Bob Friel  /  Caribbean Travel & Life
updated 8/1/2005 8:52:36 PM ET 2005-08-02T00:52:36

Anguilla is the quintessential beach destination for CT&L readers—as well as its editors. We’re not big fans of blaring boomboxes, buzzing waterbikes and naked volleyball. We want a soft beach to walk and lie on, clear water to swim and snorkel in and an authentic beach bar with icy rum drinks and fish sandwiches for lunch, grilled lobster for dinner. And when we’re done for the day, we want to walk a few steps to a comfortable resort.

Anguilla more than fits the bill. The water, filled with Crayola-colored tropical fish, is often so transparent it’s like floating in air. The resorts range from clean, simple and on the sand to some of the world’s best. As for the restaurants, you’d have to be a shark to get fresher seafood. And the beaches? Merely the finest collection you’ll find on any single island in the Caribbean.


Shoal Bay East
Anguilla’s most famous beach, Shoal Bay East, has it all: a wide swath of creamy soft sand over a mile long; the island’s most extensive buffet of beach bars and restaurants; a comfortable collection of small beach resorts; and an offshore reef that attracts colorful tropicals along with snorkelers, divers and glass-bottom boaters. It’s also the only beach that, during high season, draws enough barefoot traffic to keep it interesting for devoted people-watchers.

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The main road into Shoal Bay East dead-ends at Uncle Ernie’s beach bar and barbecue, epicenter of all the action. In the shade between beach shacks, local entrepreneurs play dominos when they’re not helping visitors arrange lounge chairs, umbrellas, snorkel trips, etc. Pick one place to plant your towel and then spend the day walking a few steps into the blue water and then a few the other way for fresh drinks. Or you can see it like a sea turtle, crawling from one beach bar to the next, maybe stopping to hook up with a water-sports operator for an offshore snorkeling excursion.

Slideshow: Caribbean way of life

Day-trippers from St. Martin descend on the beach most afternoons, but anytime you’re feeling cramped, simply walk east or west to find plenty of sandy space. Sundays are the biggest beach days, when most of the bars serve up live music.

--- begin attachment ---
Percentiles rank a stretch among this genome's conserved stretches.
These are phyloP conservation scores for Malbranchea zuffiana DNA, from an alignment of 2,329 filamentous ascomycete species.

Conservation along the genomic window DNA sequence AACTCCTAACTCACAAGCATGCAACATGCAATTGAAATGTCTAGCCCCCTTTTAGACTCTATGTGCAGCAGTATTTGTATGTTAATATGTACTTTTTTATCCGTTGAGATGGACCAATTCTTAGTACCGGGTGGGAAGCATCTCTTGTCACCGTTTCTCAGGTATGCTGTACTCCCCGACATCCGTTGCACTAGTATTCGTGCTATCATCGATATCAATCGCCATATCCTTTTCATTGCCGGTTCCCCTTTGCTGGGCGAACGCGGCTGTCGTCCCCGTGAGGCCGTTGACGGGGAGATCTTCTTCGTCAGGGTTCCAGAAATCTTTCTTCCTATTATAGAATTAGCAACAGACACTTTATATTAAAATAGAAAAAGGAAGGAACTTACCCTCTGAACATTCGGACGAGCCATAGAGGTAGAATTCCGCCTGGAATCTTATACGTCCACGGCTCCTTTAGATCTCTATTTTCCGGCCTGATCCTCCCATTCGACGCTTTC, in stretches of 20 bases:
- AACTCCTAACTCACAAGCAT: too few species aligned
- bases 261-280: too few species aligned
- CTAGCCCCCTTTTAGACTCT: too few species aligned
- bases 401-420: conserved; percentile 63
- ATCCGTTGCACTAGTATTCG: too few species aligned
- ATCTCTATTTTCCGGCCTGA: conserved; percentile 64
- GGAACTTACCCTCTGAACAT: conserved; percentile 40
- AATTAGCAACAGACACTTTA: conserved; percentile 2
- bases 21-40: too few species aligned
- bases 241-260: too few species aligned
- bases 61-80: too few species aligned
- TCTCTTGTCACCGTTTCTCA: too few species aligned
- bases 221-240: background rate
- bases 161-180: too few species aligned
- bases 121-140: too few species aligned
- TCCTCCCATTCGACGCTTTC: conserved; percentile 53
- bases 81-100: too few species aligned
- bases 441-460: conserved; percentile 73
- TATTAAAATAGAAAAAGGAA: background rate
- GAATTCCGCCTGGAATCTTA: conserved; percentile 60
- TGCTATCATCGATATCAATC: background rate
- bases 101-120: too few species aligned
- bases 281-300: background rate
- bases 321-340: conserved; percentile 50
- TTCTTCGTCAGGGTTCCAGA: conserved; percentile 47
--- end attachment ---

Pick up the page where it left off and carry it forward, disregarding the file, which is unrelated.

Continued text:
Where to Stay: Madeariman Beach Club (264-498-3833; tucks four suites and one studio into a garden just steps from the beach. Only palms stand between the beach and Shoal Bay Villas’ (264-497-2051; studios, apartments and suite.

Where to Play: Uncle Ernie’s (264-497-3907) classic spot serves up everything from burgers to lobster; Elodias Beach Bar & Grill (264-497-3363) is great for West Indian beach barbecue.

Hot Stuff: Just to confuse first-timers, there are three Shoal Bays: East, Upper and West. All have excellent beaches. East is the widest and most popular, Upper offers similar attractions on a smaller scale, and West is simply beach, water and private resorts.

Upper Shoal Bay
Walk east along Shoal Bay East, go around the point where the beach elbows sharply south, and you’ll come upon another mile of superb beach, Upper Shoal Bay. It’s better to drive, though, because chances are you’ll like this spot so much you’ll want to stay (from Bay View Road, simply follow the signs for Gwen’s Reggae Grill).

It’s at Upper Shoal Bay that you’ll walk on the whitest sand on the island—and arguably the entire Caribbean. The dazzling, snow-white scene is the result of a high concentration of oatmeal-like calcareous algae flakes, halimeda, produced by the extensive offshore reef and swept ashore here by currents.

The beach runs from the villa-dotted hills at the southern end, past Gwen’s, then along a stretch of nothing but sand. Fine snorkeling is just a fin kick off the beach.

Bob Friel  /  Caribbean Travel & Life

Where to Stay: Serenity Cottage (264-497-3328; has four cottages split into one- and two-bedroom studios; as well as a restaurant and tiki bar.